Date01 / 07 / 2018
Shackleton is built on the powerful shoulders of Sir Ernest Shackleton with the invaluable support of his granddaughter The Hon. Alexandra Shackleton.
The Company believes the modern world needs Shackleton’s inspiration today as much today as his men did a century ago. That’s why our purpose is To Inspire and Equip the Modern Pioneer to great endeavours. All over the world, we see outstanding people performing with great courage at the very limits of human endurance in extreme or hostile environments. Many of these people are working for the good of us all, be they advancing scientific understanding of our planet, providing relief in disaster zones, reporting from wars, filming the incredible or exploring new and unseen places. We believe that if Shackleton was alive today he would be planning the most audacious adventures and overcoming the greatest odds on our planet and beyond; our job is to use his outstanding example to inspire the modern generation to achieve similarly great things.
‘I hold that a man should strive to the uttermost for his life’s set prize.’
THE NINE POINTED STAR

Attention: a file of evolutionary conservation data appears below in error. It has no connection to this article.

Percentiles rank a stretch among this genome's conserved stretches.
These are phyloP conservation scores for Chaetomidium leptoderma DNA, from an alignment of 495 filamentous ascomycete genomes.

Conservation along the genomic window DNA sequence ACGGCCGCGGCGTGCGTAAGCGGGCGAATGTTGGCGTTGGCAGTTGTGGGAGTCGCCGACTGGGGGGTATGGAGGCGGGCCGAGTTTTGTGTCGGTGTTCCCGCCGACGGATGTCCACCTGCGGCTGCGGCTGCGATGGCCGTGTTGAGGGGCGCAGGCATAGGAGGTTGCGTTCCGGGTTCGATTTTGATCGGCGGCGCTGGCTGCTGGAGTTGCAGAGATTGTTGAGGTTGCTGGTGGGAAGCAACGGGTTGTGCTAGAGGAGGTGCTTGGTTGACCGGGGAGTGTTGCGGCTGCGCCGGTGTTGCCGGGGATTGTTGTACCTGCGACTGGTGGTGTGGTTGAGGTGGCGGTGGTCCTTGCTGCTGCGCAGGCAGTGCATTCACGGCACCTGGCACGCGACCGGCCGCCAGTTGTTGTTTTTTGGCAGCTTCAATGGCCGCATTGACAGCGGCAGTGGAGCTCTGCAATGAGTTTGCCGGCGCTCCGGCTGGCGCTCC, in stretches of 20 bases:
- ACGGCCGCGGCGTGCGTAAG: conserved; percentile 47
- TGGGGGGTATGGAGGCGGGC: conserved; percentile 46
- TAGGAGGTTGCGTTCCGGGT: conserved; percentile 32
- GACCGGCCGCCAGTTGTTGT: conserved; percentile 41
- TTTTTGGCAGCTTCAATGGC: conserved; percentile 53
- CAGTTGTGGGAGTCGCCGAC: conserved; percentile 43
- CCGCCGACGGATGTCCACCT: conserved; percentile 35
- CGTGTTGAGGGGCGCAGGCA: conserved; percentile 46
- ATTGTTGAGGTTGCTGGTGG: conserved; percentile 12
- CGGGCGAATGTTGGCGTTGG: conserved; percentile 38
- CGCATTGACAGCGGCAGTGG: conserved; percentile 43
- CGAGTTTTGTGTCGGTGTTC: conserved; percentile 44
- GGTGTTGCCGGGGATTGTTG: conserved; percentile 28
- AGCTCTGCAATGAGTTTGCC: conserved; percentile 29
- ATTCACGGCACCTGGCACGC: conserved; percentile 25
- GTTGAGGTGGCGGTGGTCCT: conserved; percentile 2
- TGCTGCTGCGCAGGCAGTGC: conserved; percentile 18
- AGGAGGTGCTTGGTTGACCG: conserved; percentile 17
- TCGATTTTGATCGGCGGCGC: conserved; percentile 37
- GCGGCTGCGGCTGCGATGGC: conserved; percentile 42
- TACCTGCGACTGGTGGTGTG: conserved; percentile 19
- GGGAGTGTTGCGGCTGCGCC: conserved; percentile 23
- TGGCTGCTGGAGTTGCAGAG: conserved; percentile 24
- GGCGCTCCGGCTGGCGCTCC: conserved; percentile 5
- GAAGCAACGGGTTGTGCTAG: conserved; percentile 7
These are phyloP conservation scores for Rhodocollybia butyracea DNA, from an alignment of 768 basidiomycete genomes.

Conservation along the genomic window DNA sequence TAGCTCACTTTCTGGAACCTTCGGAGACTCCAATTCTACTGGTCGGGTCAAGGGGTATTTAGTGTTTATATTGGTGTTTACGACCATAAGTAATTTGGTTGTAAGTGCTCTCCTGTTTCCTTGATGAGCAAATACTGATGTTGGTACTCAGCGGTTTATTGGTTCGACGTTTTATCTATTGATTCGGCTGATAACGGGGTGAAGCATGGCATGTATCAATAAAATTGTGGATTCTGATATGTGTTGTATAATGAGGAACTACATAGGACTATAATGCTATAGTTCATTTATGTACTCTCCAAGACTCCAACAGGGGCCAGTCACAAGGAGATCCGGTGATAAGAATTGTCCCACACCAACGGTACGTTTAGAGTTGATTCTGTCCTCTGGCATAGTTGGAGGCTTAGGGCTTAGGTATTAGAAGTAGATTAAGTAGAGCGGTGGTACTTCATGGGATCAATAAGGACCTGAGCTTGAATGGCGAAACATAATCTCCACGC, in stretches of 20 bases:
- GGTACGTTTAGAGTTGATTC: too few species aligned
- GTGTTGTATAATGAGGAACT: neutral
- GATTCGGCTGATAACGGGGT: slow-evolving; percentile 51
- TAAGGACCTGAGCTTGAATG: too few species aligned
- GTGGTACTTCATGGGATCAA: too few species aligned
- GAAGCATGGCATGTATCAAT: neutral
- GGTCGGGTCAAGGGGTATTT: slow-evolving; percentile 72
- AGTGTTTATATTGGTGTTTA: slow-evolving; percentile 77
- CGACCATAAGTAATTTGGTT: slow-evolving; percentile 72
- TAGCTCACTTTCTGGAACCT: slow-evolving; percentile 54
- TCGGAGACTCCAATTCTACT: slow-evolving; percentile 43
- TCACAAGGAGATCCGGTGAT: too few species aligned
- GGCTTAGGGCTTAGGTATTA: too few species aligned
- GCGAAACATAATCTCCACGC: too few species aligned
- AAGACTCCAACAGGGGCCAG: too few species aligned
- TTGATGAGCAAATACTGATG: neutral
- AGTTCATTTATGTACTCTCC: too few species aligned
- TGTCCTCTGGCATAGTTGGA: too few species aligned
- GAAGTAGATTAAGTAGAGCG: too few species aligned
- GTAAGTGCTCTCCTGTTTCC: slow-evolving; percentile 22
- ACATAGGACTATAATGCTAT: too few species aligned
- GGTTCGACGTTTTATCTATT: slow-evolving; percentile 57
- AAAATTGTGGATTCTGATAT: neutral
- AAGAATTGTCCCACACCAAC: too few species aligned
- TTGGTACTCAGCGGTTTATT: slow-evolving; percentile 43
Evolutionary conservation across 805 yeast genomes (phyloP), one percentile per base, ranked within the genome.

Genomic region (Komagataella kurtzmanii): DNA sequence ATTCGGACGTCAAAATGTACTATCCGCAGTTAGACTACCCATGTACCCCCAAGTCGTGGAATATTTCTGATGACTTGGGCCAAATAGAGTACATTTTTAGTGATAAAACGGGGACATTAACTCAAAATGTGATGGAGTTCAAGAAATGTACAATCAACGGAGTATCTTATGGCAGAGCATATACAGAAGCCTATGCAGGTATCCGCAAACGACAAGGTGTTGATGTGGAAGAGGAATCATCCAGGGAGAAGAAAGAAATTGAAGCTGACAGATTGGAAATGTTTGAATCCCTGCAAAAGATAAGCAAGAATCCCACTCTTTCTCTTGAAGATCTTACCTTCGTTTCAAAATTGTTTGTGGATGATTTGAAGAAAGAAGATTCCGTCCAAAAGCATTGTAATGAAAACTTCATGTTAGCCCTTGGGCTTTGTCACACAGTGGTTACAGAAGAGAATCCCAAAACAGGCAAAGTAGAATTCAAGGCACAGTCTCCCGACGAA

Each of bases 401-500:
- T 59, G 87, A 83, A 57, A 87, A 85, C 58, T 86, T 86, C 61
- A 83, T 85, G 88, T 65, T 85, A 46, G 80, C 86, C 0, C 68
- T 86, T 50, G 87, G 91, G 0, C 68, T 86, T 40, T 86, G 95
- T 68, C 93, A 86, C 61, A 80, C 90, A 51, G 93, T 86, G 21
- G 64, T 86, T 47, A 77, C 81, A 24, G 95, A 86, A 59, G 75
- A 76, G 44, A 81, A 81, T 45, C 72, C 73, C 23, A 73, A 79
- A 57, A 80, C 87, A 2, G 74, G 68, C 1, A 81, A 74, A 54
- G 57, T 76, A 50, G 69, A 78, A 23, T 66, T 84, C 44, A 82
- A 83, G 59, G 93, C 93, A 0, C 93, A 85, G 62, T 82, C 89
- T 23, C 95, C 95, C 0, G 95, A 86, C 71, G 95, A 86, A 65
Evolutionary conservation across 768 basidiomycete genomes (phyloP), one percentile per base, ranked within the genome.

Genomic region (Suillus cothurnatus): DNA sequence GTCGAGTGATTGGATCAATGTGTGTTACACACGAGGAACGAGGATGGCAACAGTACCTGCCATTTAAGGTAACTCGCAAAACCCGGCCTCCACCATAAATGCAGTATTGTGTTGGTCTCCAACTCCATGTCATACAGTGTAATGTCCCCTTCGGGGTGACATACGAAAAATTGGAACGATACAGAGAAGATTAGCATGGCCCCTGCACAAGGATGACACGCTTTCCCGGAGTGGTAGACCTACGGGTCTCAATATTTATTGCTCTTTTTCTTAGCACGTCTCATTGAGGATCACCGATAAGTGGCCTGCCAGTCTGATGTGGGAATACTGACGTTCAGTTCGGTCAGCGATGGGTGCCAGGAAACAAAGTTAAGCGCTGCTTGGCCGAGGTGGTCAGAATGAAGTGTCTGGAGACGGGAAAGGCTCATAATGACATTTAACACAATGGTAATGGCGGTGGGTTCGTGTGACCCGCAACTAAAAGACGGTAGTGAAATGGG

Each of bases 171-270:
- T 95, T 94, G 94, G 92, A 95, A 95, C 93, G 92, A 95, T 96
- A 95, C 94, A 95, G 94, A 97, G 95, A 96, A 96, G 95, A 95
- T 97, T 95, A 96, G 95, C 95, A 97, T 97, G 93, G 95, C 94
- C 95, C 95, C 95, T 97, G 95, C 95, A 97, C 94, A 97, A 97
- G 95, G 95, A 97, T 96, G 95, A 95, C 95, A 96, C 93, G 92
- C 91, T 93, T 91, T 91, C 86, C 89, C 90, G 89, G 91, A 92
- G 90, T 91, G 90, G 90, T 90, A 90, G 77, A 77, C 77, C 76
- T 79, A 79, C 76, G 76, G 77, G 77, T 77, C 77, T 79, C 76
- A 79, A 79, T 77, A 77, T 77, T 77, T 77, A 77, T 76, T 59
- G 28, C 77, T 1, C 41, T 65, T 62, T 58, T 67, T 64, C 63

The Shackleton Company’s emblem, The Hon. Alexandra Shackleton writes, will already be familiar to the many people around the world who are interested in the life and achievements of my Grandfather, Sir Ernest Shackleton. On the evening before his death on board Quest in frozen South Georgia, Shackleton wrote in his diary ‘In the darkening twilight I saw a lone star hover, gem-like above the bay.’ The next morning, 5th January 1922, he died of a heart attack, aged 48. Shackleton's gravestone in the whalers’ cemetery at Griytviken bears a nine-pointed star - a personal motif that Sir Ernest used throughout his life as a guide and inspiration.
On the reverse of the stone is perhaps the clearest summation of how Sir Ernest thought about life. ‘I hold that a man should strive to the uttermost for his life’s set prize.’ This is the message carved on the headstone in that wild and lonely place that I have visited so many times. The words offer us clear direction: we must all seek and find our own prize; we must follow our own star. For my Grandfather this was Antarctic exploration; for the rest of us, these words are an inspiration to strive and strive again for whatever is our own personal Antarctic.